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Stumbling, swaying, falling: China’s ‘drunken boxers’

Liu Xuliang sways menacingly as if spoiling for a fight after one too many drinks. But he is stone-cold sober and an expert in the Chinese martial art of drunken boxing.



From Wikipedia:

Drunken boxing (Chinese醉拳pinyinzuì quán) is a general name for all styles of Chinese martial arts that imitate the movements of a drunk person. It is an ancient style and its origins are mainly traced back to the Buddhist and Daoist sects. The Buddhist style is related to the Shaolin temple while the Daoist style is based on the Daoist tale of the drunken Eight Immortals. Zui quan has the most unusual body movements among all styles of Chinese martial arts. Hitting, grappling, locking, dodging, feinting, ground and aerial fighting and all other sophisticated methods of combat are incorporated.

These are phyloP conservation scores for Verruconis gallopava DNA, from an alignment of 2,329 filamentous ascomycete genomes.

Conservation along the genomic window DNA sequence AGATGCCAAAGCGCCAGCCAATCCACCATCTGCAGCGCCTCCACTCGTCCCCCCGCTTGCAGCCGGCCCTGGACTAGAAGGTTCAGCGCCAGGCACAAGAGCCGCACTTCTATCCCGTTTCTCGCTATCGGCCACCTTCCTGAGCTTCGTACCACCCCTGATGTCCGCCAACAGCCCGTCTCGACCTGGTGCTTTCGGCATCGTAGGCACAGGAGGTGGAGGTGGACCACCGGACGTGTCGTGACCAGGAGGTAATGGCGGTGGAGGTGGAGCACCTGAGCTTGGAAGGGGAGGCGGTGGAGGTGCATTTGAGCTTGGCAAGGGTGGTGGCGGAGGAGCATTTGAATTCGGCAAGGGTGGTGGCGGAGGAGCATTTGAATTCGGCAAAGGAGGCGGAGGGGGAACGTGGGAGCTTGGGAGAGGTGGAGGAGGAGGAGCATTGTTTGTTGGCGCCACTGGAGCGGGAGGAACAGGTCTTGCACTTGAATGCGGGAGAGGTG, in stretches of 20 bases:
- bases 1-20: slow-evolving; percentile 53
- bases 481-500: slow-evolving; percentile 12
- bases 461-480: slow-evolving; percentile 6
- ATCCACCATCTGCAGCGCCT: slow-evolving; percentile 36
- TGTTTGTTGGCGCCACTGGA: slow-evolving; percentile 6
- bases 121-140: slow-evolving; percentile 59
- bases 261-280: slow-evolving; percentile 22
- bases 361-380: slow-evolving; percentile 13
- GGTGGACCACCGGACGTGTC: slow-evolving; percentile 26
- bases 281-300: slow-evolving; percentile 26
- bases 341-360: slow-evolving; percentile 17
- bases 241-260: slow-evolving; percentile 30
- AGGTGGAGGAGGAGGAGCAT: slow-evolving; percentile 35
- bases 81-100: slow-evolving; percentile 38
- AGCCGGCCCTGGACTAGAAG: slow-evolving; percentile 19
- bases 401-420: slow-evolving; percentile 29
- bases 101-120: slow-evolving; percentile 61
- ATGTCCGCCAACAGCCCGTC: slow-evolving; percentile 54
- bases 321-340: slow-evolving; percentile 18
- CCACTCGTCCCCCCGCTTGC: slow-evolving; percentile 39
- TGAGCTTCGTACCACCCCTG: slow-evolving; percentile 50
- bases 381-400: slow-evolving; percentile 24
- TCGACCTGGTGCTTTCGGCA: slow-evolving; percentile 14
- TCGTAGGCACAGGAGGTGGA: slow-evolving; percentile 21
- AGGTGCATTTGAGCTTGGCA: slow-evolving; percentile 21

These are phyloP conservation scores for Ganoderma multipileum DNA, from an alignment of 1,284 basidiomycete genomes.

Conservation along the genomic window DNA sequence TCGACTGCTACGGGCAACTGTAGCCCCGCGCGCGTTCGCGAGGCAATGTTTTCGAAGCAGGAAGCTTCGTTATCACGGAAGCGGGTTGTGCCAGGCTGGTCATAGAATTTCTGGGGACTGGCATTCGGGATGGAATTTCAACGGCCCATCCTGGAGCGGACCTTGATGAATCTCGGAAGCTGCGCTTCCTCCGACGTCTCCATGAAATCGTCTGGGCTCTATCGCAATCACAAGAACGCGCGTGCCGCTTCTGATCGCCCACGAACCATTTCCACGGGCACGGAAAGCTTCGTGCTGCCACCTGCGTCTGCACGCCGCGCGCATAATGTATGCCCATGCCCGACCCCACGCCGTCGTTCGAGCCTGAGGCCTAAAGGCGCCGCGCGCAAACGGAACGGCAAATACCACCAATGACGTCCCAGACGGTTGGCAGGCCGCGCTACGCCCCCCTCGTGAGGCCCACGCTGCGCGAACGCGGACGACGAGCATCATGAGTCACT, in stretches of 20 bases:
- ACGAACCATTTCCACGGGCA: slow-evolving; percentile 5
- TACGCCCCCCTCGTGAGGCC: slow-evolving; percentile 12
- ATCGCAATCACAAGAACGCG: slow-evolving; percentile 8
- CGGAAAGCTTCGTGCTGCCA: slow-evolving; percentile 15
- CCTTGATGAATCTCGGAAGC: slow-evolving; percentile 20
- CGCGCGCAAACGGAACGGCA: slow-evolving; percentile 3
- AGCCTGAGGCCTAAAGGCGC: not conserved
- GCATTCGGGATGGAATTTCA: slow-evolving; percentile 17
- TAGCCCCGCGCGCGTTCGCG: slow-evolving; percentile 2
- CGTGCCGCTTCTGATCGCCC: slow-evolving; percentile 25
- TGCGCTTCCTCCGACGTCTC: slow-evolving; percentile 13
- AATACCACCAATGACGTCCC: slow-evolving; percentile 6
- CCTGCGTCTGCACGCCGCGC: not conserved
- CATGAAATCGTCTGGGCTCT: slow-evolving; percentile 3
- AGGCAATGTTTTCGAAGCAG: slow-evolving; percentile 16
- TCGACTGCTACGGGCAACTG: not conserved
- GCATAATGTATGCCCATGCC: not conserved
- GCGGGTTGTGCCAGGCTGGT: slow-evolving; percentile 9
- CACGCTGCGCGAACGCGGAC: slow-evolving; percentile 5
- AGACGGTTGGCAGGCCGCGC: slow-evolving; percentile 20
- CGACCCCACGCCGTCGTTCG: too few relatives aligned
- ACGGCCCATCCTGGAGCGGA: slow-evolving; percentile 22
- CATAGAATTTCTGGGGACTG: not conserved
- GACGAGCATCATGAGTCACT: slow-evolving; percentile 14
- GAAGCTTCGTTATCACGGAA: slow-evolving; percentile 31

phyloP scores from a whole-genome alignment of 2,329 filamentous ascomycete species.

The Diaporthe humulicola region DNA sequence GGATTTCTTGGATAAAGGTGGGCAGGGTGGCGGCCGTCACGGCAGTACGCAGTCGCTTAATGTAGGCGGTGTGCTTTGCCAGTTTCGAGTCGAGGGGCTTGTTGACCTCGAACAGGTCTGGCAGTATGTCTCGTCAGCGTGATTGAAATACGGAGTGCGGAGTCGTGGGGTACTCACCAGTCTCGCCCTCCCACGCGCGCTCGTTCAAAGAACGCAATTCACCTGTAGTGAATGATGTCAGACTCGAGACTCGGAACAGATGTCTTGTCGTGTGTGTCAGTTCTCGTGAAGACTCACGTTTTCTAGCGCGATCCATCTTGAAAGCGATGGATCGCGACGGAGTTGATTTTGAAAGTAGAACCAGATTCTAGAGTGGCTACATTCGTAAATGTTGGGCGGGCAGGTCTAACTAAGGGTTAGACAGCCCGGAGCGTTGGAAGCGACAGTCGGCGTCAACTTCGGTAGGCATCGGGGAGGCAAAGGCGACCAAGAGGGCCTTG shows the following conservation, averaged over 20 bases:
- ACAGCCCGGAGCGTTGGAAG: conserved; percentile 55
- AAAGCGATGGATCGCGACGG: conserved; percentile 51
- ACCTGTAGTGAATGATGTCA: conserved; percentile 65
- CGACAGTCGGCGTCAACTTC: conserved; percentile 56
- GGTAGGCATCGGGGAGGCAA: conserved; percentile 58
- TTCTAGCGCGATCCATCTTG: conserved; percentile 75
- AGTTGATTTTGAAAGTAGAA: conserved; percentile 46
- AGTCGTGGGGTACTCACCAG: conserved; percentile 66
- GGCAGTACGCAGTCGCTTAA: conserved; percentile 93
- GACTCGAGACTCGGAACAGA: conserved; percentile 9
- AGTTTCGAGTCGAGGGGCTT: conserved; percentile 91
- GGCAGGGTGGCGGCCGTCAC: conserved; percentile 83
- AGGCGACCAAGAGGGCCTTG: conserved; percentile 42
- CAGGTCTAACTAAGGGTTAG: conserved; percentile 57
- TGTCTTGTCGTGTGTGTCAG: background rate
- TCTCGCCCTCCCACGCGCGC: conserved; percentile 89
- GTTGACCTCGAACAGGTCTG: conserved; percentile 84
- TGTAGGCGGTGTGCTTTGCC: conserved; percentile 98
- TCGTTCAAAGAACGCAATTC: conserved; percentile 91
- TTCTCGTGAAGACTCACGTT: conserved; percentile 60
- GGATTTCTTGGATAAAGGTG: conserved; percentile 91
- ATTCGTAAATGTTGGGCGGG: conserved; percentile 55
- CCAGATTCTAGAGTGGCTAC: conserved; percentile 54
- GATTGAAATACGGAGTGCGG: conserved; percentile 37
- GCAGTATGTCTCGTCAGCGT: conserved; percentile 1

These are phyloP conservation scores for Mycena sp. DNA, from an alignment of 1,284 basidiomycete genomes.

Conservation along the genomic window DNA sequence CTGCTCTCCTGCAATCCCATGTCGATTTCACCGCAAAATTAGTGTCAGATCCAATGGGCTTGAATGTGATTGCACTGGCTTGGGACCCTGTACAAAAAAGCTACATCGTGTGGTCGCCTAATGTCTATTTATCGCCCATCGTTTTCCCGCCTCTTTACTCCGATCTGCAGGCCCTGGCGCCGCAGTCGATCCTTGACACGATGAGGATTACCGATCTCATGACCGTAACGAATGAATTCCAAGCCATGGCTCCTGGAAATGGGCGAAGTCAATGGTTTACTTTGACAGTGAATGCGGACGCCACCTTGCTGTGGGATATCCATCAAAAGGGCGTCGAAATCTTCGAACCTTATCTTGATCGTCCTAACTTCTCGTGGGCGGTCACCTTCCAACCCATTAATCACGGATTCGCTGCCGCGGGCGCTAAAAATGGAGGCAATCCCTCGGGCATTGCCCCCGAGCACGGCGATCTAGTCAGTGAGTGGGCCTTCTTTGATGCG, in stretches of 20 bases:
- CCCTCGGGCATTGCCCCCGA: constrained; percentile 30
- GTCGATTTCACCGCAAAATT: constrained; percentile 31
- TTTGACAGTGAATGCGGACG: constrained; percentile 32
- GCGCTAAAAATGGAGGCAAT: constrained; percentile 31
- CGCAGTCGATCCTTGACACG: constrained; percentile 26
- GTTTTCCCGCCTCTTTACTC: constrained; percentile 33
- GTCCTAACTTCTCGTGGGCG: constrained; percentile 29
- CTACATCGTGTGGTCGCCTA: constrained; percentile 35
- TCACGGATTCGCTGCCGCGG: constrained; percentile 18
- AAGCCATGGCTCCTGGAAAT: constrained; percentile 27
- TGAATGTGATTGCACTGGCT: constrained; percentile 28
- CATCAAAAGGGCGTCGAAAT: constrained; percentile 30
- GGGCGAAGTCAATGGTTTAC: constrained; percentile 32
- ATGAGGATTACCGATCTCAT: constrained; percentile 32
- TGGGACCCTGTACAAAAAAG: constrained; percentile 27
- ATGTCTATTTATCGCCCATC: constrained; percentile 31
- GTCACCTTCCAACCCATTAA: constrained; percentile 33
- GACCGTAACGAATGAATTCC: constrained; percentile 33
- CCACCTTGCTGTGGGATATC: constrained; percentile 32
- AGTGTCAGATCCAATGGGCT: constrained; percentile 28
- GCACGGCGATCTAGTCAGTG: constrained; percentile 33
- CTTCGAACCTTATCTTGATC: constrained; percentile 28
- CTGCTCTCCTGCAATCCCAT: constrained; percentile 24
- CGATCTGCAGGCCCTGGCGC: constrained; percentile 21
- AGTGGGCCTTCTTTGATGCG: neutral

I always loved watching this style


Of course I own the DVD of Jackie Chan's movie 'Drunken Master'

Drunken Master is a 1978 Hong Kong martial arts action comedy film directed by Yuen Woo-ping, and starring Jackie Chan, Yuen Siu-tien, and Hwang Jang Lee. The film was a success at the Hong Kong box office, earning two and a half times the amount of Chan's previous film, Snake in the Eagle's Shadow, which was also considered a successful film. It is an early example of the comedic kung fu style for which Jackie Chan became famous. The film popularised the Zui Quan (醉拳, "drunken fist") fighting movement.

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